All this is just fine with the Scottish Conservatives. You know, those Tories who were elected to defend and stand up for Scottish interests within the UK. Now they’re no longer even pretending to do anything other than defending and standing up for the British government’s interest within Scotland. On the BBC over the weekend Jackson Carlaw, the interim leader of the Scottish Tories, said that he’d fully support the Prime Minister if he dragged Scotland out of the EU into a chaotic No-Deal Brexit.

This is where we are now, and yet Carlaw still goes on the BBC to tell us that he fully supports the Prime Minister. It’s reasonable to ask precisely what it might take for Carlaw and the Scottish Conservatives to say “Here, that’s just not on”. Although our expectations of them have fallen so low that many of us would welcome them just to go, “Tsk.” This lot are giving a very good impression of being the kind of people who would have supported King Herod as he massacred the first-born. Jackson would be on the BBC’s Scottish politics show saying; “Well it’s important to take a strong stand on prophecies about messiahs, Gordon.”

Even if you do oppose Scottish independence, you must recognise that there will be times and circumstances when what is good for Scotland is not necessarily what is good for the UK as a whole. It is not difficult to imagine circumstances where Scotland is damaged by some policy or strategy which has a democratic mandate from the rest of the UK, but doesn’t have such support in Scotland. This is precisely the set of circumstances we are in right now because of Brexit. In a functioning union, those who call themselves Unionists and who support Scotland continuing to be a part of that union, would proudly stand up for Scottish interests, argue Scotland’s case, and resist attempts for Scotland to be steamrollered and damaged by the weight of votes in the rest of the UK. That’s what “Unionism” would mean if this were a functioning union. That’s how you strengthen a union that you believe in. But that’s patently not what the so-called defenders of Scotland in the UK are doing.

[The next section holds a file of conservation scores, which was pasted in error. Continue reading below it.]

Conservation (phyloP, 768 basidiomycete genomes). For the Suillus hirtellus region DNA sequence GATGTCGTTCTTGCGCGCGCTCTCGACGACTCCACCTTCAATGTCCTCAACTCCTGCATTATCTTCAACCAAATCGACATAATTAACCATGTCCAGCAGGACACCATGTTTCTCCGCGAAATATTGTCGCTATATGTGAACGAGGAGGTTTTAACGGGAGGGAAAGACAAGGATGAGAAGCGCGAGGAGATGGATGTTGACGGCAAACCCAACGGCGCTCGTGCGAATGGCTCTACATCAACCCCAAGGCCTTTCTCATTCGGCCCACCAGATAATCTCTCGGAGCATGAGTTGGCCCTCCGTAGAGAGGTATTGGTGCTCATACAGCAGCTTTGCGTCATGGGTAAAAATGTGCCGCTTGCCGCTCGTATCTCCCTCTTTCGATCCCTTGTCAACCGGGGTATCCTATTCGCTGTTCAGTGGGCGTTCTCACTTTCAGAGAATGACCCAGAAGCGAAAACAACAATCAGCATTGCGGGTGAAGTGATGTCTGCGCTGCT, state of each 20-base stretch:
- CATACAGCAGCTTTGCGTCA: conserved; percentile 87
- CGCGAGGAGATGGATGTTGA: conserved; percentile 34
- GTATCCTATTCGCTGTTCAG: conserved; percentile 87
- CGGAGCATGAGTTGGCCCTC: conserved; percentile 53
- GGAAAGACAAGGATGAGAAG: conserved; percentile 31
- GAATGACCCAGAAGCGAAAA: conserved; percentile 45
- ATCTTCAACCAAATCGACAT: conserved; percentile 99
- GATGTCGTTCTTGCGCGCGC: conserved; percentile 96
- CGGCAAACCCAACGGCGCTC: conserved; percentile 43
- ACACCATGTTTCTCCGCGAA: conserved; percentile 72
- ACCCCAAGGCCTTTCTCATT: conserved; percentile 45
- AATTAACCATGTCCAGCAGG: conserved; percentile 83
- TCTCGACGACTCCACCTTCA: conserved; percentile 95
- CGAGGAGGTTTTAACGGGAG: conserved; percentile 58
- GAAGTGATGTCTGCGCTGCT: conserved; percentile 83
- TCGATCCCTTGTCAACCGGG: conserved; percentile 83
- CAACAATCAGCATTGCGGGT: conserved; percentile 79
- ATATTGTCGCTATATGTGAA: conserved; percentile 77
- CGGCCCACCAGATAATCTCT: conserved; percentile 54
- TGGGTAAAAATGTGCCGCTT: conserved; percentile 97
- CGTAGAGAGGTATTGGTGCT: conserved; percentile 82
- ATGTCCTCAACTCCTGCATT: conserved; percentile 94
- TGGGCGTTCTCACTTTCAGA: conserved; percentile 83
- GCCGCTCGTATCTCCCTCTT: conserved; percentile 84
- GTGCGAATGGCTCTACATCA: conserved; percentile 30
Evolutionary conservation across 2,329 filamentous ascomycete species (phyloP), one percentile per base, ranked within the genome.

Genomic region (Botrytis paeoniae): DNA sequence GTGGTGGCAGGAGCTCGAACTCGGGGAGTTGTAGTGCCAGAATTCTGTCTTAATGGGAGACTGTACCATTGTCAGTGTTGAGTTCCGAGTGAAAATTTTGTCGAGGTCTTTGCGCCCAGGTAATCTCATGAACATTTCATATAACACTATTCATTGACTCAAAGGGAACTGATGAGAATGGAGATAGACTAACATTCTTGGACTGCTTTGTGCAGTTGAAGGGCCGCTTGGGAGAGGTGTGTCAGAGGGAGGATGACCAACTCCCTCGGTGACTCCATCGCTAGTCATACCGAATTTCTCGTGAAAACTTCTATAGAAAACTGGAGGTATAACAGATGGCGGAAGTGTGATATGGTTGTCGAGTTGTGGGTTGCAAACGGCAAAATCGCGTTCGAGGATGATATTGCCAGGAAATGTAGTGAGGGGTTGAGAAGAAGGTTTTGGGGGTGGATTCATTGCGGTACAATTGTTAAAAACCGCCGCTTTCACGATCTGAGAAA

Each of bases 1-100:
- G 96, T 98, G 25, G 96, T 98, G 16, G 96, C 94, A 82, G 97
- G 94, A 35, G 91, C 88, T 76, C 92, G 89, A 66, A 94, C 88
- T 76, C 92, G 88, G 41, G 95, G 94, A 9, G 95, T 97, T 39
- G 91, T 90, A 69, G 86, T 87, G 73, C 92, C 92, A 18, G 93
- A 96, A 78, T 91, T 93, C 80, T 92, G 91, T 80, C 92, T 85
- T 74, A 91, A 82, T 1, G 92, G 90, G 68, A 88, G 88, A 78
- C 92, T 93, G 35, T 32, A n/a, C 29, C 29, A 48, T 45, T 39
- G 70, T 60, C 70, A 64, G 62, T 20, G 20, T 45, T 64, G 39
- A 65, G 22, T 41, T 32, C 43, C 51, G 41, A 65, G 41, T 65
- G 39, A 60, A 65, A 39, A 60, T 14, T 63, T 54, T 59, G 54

Scottish Unionism is a hollow lie. A unionism which practises British incorporation and the silencing of Scotland is no union at all. A union which allows no recognition of the distinctiveness of Scotland’s interests and makes no accommodation to them is no union at all. A union which contains no institutional means to protect Scotland from the malign effects of English nationalism is no union at all.

It’s the pursuit of a unitary state. If that’s the union that you seek, you’re not a unionist at all, you’re an incorporationist, you’re an apologist for a UK which is running roughshod over Scotland and over the promises that the Better Together campaign made to Scotland in 2014. The next referendum will not be a debate between Unionists and nationalists.

It will be a debate between Scottish independence supporters, and British nationalists. The Union is dead. Unionism killed it.